Nearly two months ago, an influential drug cost watchdog pegged $4,460 as the fair price for Gilead Sciences’ authorized COVID-19 therapy remdesivir. But on coronavirus time, that's an eternity—and a lot has changed since then.
In an updated assessment published Wednesday, the Institute for Clinical and Economic Review (ICER) slightly dialed up its cost-effective price for remdesivir to a range of $4,580 to $5,080 based on detailed clinical data, updated cost estimates and interactions with Gilead.
Three cheers for the Big Biotech? Not so fast.
A recent announcement from U.K. researchers on the successful use of low-cost dexamethasone in a large COVID-19 clinical trial added another wrinkle to the price. That is, if the steroid’s benefits are confirmed in a peer-reviewed paper and therefore qualify it as the new standard of care, remdesivir’s cost should be cut to around $2,520 to $2,800, ICER said.
The new calculus pulls some additional data points into the mix. Once again, it relies on an external study to estimate that the raw materials needed to make remdesivir would cost about $10 for a 10-day course. But ICER also considers generic remdesivir now available in India from local drugmakers Hetero Labs and Cipla. Figures on those meds suggest hard costs for Gilead's brand at $390 to $780 per treatment.
Meanwhile, Gilead has said it would spend about $1 billion on remdesivir R&D in 2020. Divide that by around 1 million courses ICER assumes Gilead could sell in the first year, and that's an additional $1,000 to cover. Gilead recently said it’s expected to increase remdesivir supply to 2 million courses this year, though many doses have been committed to donations.
The watchdog combined those figures with detailed data from the National Institutes of Health's ACTT-1 trial—including adjustments based on the age of patients at hospitalization, updated mortality results and time-to-recovery benefits—to reach its new $4,580-to-$5,080 base-case scenario.
That increase in remdesivir's cost-effective price would have been good news for Gilead. But findings from the U.K. Recovery trial of dexamethasone add one major uncertainty.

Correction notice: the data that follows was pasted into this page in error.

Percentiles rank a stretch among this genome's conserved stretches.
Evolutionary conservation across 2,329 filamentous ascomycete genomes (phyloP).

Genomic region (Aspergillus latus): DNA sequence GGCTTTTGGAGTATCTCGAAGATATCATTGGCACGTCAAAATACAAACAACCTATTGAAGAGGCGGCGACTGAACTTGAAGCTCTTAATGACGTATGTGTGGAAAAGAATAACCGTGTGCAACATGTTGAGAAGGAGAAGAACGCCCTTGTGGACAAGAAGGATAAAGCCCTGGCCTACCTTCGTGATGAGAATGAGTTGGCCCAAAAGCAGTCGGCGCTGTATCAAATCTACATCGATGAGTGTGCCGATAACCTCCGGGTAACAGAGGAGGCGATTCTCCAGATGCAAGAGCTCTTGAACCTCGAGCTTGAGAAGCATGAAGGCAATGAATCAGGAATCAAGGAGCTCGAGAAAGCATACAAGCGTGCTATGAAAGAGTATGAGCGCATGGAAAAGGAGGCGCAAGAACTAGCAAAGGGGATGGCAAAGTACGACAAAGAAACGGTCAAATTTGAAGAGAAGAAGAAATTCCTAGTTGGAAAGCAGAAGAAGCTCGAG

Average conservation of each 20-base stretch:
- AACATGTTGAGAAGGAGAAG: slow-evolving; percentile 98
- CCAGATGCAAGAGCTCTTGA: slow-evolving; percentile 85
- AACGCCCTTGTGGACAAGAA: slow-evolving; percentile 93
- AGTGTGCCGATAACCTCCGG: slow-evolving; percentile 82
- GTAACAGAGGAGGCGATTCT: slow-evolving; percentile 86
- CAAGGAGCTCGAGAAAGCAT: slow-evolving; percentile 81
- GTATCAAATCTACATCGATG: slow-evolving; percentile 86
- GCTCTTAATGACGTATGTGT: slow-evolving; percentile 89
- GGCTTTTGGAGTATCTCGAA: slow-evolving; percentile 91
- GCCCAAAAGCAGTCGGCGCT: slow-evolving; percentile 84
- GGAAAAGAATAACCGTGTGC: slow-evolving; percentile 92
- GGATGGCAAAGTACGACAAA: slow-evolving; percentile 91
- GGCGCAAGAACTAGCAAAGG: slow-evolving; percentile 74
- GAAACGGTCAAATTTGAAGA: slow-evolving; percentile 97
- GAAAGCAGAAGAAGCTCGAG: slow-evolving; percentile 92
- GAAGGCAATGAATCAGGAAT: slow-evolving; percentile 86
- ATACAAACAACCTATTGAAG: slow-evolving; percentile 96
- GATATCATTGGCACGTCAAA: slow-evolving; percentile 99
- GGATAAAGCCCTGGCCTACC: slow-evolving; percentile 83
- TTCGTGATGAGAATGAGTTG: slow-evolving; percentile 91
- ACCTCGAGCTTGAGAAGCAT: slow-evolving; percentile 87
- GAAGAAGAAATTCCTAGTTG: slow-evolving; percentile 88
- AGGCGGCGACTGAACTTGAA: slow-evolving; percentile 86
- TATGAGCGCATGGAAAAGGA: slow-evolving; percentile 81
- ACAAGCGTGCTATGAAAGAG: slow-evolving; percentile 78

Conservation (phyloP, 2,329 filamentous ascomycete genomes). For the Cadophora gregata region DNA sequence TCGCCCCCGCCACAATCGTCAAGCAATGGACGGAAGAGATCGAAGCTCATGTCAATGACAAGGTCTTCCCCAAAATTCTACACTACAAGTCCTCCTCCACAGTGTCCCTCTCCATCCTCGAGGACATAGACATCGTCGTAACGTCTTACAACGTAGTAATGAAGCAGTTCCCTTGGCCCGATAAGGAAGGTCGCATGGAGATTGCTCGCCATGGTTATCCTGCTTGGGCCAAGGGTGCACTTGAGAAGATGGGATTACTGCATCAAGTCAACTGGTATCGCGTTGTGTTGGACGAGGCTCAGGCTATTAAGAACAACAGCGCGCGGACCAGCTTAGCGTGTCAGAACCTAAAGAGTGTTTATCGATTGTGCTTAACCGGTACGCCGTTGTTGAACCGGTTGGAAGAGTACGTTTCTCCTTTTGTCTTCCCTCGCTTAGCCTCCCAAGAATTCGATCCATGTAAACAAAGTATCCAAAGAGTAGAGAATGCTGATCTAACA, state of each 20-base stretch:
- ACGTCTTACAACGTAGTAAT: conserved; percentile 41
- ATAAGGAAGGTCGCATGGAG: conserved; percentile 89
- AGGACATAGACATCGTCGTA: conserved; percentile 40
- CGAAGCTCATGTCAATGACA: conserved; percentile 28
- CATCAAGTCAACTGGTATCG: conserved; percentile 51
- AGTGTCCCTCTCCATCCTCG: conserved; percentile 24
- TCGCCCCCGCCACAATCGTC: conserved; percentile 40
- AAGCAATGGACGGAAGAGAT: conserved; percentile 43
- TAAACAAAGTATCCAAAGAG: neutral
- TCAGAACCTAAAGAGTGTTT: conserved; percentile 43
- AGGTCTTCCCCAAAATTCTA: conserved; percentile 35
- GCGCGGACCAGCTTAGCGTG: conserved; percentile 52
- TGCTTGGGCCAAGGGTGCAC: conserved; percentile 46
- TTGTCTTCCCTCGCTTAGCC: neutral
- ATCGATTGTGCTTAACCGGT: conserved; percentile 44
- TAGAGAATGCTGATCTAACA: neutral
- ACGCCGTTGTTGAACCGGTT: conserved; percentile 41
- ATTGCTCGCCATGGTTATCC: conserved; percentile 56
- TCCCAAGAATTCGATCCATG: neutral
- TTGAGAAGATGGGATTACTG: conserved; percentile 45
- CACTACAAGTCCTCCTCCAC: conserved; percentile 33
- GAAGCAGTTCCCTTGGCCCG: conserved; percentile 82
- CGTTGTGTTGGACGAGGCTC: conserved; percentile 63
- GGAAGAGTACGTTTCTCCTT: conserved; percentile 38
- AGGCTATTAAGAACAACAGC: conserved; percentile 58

According to results just published on preprint site medRxiv, dexamethasone treatment led to a 35% reduction in death rate among patients on invasive mechanical ventilation and 20% for those receiving oxygen without invasive ventilation.
Because of that showing, clinical experts told ICER that dexamethasone could soon become the new standard of care throughout the U.S., “and that the relative benefits of remdesivir will now be judged to be most pertinent as an adjunct to dexamethasone treatment,” the organization noted in its new analysis. In the ACTT-1 trial, the death rate for remdesivir among severe patients were reduced to 7.7% from 13% for placebo, a difference that was not statistically significant.
As ICER notes, the Recovery data haven't been peer reviewed yet. But if patients indeed enjoy a significantly lower risk of death thanks to dexamethasone, remdesivir would have a reduced role to play, ICER figures. And that, in turn, would push the cost-effective price for remdesivir down to $2,520 to $2,800.
Now, the ball is back in Gilead’s court. As the initial 1.5 million doses of donated remdeisivr are expected to run out this month, the biotech will soon unveil its commercial pricing strategy in a moment that could define the conversation around pharma reputation for years to come.